Autumn Approaches: Making Wild Yeast Bread Starter

With this warm weather, fermenting batch of wild yeast bread starter is easy. It lives and grows in a Ball jar on the kitchen counter until it’s ready for use.

September is here: it’s time to make this winter’s batch of wild yeast bread starter.

I think having a bread starter in the fridge is essential through winter. The wild yeast I make is so much better than the dried, processed, powder yeast from the market. That stuff is a poor substitute for a naturally fermented, jar-full of living organisms.

Last night, I combined two cups of wheat flour with one tablespoon of raw sugar and one teaspoon of Himalayan pink salt. Then I whisked in enough warm spring water (chemicals in tap water can kill the natural yeast that lives on grain) to form a thin batter. Placed it in a Ball jar, covered the top with a brown coffee filter, and secured it with a rubber band.

With the warm weather, fermentation is no problem. It sits on the kitchen counter and is stirred twice daily. In three to five days, we’ll have a yeasty, heady, earthy, sour bread starter ready to use. I feed it once weekly with equal weights of flour and water (three tablespoons flour and two tablespoons water), and it lives in the fridge until next summer arrives and it’s time to turn off the oven.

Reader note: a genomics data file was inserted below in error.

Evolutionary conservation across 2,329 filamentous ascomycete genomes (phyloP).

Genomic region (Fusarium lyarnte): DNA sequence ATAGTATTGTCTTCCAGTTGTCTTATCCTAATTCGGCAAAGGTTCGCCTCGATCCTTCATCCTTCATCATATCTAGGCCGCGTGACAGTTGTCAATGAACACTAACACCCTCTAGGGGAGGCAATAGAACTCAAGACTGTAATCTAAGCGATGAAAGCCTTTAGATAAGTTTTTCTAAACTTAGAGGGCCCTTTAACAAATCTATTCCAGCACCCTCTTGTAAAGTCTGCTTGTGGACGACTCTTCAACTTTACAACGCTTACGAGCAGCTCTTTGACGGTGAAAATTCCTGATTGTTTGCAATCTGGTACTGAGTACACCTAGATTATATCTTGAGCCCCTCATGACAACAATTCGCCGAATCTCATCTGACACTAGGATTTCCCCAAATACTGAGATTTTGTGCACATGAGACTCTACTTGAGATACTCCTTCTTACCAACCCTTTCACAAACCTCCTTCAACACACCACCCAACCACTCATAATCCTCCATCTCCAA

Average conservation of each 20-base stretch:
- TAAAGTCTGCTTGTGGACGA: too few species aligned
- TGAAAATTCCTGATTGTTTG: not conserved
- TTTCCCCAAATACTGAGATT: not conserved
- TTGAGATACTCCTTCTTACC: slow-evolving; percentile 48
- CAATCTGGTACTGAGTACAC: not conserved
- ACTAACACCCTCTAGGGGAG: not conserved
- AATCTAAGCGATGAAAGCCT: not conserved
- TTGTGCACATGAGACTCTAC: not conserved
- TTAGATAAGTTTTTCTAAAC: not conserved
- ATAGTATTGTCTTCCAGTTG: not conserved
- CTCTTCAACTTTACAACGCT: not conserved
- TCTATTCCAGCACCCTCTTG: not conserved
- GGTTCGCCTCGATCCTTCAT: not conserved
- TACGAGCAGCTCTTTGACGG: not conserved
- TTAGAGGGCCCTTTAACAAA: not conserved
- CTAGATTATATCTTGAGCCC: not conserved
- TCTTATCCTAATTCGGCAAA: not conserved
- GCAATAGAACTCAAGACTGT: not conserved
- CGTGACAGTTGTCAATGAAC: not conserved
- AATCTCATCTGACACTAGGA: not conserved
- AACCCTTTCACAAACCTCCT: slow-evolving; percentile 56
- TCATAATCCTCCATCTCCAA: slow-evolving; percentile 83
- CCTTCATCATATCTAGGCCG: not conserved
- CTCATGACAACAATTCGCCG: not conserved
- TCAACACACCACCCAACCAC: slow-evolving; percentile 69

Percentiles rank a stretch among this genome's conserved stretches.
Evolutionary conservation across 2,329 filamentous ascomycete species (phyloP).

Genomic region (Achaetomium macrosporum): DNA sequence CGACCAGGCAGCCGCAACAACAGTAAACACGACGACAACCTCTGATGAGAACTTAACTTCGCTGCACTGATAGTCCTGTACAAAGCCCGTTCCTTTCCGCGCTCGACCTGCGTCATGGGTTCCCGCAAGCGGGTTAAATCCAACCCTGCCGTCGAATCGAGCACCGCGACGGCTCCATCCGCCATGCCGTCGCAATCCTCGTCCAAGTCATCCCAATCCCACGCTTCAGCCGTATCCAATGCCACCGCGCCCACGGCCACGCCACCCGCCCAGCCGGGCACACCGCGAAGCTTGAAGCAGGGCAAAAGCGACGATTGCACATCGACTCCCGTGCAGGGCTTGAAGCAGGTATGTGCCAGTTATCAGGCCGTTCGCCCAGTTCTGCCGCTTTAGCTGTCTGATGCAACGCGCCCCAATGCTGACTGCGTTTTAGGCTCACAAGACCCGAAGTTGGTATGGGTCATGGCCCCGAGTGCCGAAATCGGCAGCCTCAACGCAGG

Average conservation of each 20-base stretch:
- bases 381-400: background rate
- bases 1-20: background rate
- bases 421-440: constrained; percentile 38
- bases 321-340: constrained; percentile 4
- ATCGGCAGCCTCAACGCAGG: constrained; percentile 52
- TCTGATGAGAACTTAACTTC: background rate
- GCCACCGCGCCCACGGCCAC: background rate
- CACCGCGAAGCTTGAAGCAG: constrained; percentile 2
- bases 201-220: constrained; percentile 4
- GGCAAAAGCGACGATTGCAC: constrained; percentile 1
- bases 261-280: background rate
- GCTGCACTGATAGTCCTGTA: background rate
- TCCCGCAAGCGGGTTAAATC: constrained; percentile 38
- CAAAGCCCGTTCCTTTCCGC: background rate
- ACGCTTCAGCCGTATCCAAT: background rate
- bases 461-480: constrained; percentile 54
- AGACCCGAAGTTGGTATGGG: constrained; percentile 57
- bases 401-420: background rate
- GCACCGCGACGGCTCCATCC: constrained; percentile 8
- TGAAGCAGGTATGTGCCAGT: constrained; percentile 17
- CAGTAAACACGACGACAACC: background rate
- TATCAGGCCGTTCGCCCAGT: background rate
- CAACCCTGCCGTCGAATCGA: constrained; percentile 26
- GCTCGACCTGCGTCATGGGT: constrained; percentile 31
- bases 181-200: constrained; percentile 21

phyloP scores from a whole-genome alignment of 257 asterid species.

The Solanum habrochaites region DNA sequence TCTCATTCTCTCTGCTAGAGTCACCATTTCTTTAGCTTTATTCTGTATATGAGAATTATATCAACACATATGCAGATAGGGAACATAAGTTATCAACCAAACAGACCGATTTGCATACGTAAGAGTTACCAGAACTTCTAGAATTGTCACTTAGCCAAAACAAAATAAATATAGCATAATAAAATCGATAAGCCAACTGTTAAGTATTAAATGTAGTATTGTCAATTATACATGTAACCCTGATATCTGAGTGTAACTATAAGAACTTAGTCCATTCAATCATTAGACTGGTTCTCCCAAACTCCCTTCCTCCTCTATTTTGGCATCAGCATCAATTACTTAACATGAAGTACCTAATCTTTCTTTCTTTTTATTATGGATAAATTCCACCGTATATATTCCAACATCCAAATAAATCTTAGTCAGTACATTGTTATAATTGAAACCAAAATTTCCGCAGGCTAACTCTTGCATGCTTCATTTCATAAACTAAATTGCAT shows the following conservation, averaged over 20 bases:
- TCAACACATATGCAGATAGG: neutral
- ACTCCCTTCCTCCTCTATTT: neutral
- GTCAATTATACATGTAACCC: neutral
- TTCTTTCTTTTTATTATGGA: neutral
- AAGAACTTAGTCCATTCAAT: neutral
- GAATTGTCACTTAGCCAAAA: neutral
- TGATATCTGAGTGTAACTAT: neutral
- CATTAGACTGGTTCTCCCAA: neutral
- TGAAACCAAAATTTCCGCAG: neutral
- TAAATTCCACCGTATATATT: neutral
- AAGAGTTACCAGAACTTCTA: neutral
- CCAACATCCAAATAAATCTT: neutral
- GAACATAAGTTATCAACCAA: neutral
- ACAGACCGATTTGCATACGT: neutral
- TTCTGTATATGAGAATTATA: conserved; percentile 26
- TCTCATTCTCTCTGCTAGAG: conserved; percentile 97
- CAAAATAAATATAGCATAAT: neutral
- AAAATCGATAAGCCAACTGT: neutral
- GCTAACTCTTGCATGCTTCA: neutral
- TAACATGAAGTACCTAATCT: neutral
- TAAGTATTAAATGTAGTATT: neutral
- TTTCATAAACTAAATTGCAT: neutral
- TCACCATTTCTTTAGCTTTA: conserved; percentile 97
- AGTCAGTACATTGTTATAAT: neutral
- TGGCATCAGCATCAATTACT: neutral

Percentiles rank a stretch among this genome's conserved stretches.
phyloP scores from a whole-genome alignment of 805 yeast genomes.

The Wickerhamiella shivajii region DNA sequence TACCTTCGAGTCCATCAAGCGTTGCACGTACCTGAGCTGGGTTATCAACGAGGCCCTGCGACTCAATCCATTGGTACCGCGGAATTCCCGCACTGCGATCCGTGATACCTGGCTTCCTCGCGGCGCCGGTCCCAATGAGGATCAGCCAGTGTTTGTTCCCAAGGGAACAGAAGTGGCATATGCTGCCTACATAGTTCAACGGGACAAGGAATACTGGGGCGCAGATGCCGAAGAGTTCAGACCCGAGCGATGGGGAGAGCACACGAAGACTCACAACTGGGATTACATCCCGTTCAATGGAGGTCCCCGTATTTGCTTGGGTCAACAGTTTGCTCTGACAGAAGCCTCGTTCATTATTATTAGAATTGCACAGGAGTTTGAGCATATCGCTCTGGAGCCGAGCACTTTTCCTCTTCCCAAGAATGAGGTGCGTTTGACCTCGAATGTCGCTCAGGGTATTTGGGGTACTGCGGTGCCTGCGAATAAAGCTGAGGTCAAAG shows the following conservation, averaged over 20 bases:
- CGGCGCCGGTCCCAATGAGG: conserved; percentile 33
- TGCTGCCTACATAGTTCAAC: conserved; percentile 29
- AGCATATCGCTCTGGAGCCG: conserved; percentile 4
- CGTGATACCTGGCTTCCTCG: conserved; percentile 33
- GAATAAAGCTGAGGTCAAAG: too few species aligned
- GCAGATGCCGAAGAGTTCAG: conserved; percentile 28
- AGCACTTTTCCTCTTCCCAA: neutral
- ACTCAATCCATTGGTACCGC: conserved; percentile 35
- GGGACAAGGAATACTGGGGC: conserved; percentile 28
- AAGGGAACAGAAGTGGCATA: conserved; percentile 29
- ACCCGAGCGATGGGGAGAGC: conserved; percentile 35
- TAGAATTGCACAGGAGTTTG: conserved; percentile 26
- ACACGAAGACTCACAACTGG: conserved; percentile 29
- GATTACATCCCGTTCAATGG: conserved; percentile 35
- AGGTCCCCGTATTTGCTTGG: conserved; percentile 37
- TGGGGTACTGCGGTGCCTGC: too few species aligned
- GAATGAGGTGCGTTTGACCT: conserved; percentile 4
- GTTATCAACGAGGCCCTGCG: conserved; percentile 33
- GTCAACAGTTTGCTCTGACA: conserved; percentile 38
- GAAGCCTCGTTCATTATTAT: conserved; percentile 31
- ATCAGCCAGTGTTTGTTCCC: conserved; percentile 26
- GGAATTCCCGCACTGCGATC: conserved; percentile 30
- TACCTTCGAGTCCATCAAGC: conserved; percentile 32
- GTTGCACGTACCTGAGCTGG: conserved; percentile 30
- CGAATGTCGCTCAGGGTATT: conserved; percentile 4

There is nothing like homemade, unprocessed bread when the weather cools. From the start of the process – creating the wild yeast compound – through to the end - a warm, yeasty, crusty loaf of bread -  bread making is a joy.

When I met my husband, his idea of bread was Wonder white. I nearly choked when I found out. Bread as bread is intended has three ingredients – whole flour, salt, and water. It is soft and full of air on the inside, rich and crusty on the outside. Wonder bread has about 31 ingredients and additives. That's not bread.

When you have a piece of real bread in your mouth, its fragrance fills your nose and throat. It makes everything else you eat at a meal taste better. It's perfect food.

Now, when I bake bread, my husband hovers. He wants to know when it will be ready to eat. He slices of a big piece, butters it, takes a bite, and swoons. It just kills me that he lived so long without knowing what bread is. But a part of me is super happy to be the person who introduced him to its beauty.

Live in peace.

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